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Renal Blood Flow (RBF)

RBF is regulated by changes in vascular resistance of all the arteries up to and
including the efferent arteriole, which in turn is regulated by a variety of neurohormonal
Blood enters the kidney through the renal arteries and divides into progressively
smaller arteries (interlobar, arcuate, and interlobular arteries) until it enters the glomerular
capillary through the afferent arteriole. A portion of the plasma that enters the glomerulus is
filtered across the glomerular membrane; this is called the filtration fraction. The rest of the
blood exits the glomerular capillary through the efferent arteriole. In nephrons located in the
renal cortex, these capillaries travel in close proximity to the tubules and modulate solute and
water reabsorption. In juxtamedullary nephrons (located deeper in the medulla), the efferent
arterioles branch out to form vasa recta, which participate in the countercurrent mechanism
through which urine is highly concentrated and body water conserved.
Under normal resting conditions, RBF is 20% of total cardiac output. Total blood flow
is different for men and women, averaging 982 184 mL/min in women and 1209 256
mL/min in men. Renal plasma flow (RPF) is slightly less, averaging 592 mL/min in women
and 659 mL/min in men, and varies with hematocrit (RPF = RBF [1Hct]). RBF is not
evenly distributed to all parts of the kidney. Flow to the outer cortex is 2 to 3 times greater
than that to the inner cortex, which in turn is two to four times greater than that to the
Determinants of Glomerular Filtration
The most important function of the kidney is the process of glomerular filtration.
Through the passive ultrafiltration of plasma across the glomerular membrane, the kidney is
able to regulate total body salt and water content, electrolyte composition, and eliminate
waste products of protein metabolism.
The process of filtration is analogous to fluid movement across any capillary wall, and
is governed by Starling forces. The glomerular filtration rate (GFR) is thus determined by
both hydraulic and oncotic pressure differences between the glomerular capillary and the
Bowman space, as well as by the permeability of the glomerular membrane:
GFR = LpS (hydrostatic pressure oncotic pressure)
where Lp = glomerular permeability and S = glomerular surface area.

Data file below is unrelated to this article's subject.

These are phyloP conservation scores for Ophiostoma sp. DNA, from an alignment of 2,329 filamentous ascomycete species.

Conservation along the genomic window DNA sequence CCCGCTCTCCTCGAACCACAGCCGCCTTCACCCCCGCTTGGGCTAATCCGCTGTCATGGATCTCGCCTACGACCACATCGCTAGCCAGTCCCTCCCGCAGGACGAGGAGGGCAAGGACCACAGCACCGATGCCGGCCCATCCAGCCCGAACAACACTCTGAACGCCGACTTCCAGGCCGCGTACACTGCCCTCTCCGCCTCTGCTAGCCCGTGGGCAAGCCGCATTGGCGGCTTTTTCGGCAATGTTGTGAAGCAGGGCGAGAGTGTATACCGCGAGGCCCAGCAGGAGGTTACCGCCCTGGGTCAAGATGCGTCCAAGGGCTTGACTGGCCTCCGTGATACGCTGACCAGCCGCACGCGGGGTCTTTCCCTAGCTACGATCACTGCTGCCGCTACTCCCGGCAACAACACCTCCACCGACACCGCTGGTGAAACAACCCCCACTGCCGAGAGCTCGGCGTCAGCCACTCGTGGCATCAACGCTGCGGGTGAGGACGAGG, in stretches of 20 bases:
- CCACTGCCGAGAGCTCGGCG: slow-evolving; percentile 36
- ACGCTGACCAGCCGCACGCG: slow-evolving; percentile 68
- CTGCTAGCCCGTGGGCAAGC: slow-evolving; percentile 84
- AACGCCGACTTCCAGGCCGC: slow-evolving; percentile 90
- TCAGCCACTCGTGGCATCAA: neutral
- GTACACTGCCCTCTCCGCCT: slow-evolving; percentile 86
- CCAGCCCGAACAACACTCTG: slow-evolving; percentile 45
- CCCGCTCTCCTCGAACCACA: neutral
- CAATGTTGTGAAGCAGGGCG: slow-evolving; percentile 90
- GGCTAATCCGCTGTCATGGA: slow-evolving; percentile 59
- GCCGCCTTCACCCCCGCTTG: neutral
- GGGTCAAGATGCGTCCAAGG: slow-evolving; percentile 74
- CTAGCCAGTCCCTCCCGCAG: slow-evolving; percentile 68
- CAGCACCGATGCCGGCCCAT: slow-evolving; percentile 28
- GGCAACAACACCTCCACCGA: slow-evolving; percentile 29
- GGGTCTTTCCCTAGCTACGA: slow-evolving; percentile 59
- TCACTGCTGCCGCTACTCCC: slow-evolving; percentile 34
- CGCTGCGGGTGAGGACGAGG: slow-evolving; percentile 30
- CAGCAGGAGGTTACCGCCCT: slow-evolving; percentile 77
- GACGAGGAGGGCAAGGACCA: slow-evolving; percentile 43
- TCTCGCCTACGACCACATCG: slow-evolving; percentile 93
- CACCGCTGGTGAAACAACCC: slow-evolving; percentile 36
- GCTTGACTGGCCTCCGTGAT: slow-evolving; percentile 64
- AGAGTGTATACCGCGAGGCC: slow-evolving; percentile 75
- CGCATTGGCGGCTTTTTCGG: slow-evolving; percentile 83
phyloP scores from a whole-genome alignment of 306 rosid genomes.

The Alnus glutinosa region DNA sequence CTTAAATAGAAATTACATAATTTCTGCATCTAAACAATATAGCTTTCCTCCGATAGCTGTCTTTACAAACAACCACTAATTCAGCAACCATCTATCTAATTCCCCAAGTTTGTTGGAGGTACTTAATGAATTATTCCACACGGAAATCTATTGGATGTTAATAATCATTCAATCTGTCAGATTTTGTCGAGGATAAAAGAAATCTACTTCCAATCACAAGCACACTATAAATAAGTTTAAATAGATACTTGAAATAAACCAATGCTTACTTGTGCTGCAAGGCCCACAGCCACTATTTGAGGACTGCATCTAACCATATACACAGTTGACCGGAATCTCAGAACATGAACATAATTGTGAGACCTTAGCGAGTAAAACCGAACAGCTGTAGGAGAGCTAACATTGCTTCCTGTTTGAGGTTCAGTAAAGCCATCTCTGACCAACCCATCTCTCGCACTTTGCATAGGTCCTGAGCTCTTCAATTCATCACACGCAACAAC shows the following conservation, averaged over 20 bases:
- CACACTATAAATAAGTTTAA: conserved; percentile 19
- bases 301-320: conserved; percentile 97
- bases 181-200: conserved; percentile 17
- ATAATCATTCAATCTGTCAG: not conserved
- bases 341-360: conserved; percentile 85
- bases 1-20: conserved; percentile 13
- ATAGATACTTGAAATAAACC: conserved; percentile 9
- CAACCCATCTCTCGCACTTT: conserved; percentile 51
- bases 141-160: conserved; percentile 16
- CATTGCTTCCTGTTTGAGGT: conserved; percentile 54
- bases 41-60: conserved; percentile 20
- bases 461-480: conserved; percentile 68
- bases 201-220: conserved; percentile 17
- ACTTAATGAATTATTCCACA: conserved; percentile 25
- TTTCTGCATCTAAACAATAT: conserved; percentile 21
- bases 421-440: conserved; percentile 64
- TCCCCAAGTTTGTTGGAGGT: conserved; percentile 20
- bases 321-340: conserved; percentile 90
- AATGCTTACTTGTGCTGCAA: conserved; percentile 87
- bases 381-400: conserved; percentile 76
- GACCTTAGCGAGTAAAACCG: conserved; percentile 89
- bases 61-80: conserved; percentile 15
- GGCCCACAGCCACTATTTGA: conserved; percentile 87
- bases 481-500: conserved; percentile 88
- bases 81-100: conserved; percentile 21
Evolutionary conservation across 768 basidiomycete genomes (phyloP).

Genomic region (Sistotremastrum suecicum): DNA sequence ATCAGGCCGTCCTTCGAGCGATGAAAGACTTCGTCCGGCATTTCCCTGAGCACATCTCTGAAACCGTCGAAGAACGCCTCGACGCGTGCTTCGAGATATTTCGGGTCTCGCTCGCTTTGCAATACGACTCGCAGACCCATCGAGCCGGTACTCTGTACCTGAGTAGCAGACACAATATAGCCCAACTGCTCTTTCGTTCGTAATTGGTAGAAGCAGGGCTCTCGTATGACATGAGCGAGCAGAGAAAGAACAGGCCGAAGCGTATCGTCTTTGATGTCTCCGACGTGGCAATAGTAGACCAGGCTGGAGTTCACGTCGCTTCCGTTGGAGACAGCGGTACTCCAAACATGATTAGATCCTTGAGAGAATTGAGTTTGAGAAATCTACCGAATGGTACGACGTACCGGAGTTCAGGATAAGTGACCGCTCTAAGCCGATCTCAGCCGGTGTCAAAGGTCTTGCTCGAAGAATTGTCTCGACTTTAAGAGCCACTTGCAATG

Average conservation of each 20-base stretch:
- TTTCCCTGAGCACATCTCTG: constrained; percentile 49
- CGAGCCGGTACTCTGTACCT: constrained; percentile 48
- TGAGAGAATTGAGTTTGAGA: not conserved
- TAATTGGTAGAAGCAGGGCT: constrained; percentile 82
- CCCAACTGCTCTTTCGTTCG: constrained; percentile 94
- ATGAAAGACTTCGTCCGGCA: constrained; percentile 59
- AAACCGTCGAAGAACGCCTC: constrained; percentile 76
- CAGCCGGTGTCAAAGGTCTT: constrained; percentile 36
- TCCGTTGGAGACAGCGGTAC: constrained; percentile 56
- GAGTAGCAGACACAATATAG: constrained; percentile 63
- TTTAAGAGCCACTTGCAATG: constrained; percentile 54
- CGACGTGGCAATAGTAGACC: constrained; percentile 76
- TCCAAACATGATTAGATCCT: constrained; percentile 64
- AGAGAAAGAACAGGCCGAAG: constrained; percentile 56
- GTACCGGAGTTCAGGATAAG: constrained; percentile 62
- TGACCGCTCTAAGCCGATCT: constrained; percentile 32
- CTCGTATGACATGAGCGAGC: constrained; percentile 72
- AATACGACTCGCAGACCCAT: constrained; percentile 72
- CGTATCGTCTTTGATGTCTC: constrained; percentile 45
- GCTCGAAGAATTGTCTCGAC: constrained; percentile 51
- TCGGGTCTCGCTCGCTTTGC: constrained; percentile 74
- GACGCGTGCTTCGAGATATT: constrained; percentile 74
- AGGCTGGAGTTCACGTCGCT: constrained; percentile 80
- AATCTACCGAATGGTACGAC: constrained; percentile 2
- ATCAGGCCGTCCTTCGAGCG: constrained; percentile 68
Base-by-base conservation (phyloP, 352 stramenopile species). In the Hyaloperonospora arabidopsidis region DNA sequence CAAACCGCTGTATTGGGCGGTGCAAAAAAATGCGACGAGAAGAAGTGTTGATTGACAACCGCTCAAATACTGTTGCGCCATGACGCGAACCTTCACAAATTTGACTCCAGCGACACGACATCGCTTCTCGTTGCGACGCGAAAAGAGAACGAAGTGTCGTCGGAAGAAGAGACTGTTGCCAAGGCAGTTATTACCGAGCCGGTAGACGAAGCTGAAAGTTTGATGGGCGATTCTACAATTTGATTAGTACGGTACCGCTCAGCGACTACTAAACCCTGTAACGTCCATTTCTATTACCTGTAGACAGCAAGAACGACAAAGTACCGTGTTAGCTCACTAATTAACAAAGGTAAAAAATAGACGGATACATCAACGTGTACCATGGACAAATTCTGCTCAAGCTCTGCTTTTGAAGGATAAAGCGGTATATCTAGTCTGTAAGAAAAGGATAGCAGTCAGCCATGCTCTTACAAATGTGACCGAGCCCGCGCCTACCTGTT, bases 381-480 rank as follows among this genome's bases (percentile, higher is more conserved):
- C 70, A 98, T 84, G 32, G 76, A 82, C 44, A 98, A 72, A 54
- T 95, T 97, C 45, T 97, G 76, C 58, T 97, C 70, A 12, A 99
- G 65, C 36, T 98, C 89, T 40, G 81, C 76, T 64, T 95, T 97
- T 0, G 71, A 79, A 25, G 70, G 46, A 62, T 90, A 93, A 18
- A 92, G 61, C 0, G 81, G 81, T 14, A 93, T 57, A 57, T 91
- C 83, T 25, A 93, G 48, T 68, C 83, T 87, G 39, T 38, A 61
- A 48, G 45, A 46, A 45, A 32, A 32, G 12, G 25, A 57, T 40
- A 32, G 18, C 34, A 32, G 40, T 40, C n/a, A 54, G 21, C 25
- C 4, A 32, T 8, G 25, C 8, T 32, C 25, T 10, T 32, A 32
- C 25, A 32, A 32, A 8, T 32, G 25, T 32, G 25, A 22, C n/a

The rate at which filtration occurs within an individual nephron is termed the single
nephron GFR (SN-GFR). A more relevant measurement is that of total GFR, which is the
sum of all SN-GFR and is expressed in milliliters per minute. GFR is thus a reflection of
overall renal function. Alterations in GFR can occur either with alterations in any aspect of
Starling forces, or through a change in renal plasma flow (RPF).
1. Transglomerular (hydraulic) pressure (TGP)the most significant determinant of GFR is
the TGP. Although systemic arterial pressures impact on TGP, the glomerular capillary is
unique in that it is interposed between two arterioles (the afferent and efferent arterioles)
and thus can regulate intraglomerular capillary pressure (IGP) independent of systemic
pressures through changes in afferent and efferent arteriolar tone. Under normal
circumstances, the pressure within the Bowman space is essentially zero, and only in
conditions of urinary obstruction does the pressure increase to clinically significant levels.
Thus the TGP = IGP.

2. Renal plasma flowincreases in RPF lead to increases in GFR. Although the filtration
fraction cannot exceed 20% under normal circumstances, an increase in RPF will lead to
an increase in absolute GFR.
3. Glomerular permeabilitygenerally, an increase in permeability does not lead to an
increase in GFR, because the glomerulus is already at maximal permeability for water and
other relevant solutes. It may, however, lead to increased filtration of larger molecules not
normally filtered, such as albumin. Reductions in permeability, or in glomerular surface
area, can lead to reductions in GFR.
4. Oncotic pressurethe least relevant of all the variables. Under normal circumstances,
plasma proteins are not filtered across the glomerular membrane and so oncotic pressure
within the Bowman space is essentially zero.
Regulation of Glomerular Filtration Rate
Under normal circumstances, GFR is tightly maintained at a relatively constant
level, despite large fluctuations in systemic arterial pressures and renal blood flow. This
is accomplished through the processes of autoregulation and tubuloglomerular feedback.
1. Autoregulationwith increases in mean arterial pressure (MAP), afferent arteriolar tone
increases to minimize increases in IGP. Similarly, with reductions in MAP, afferent
arteriolar tone decreases to allow increased flow into the glomerulus to maintain IGP, thus
maintaining GFR. Autoregulation of IGP is effective to a MAP of about 70 mm Hg; below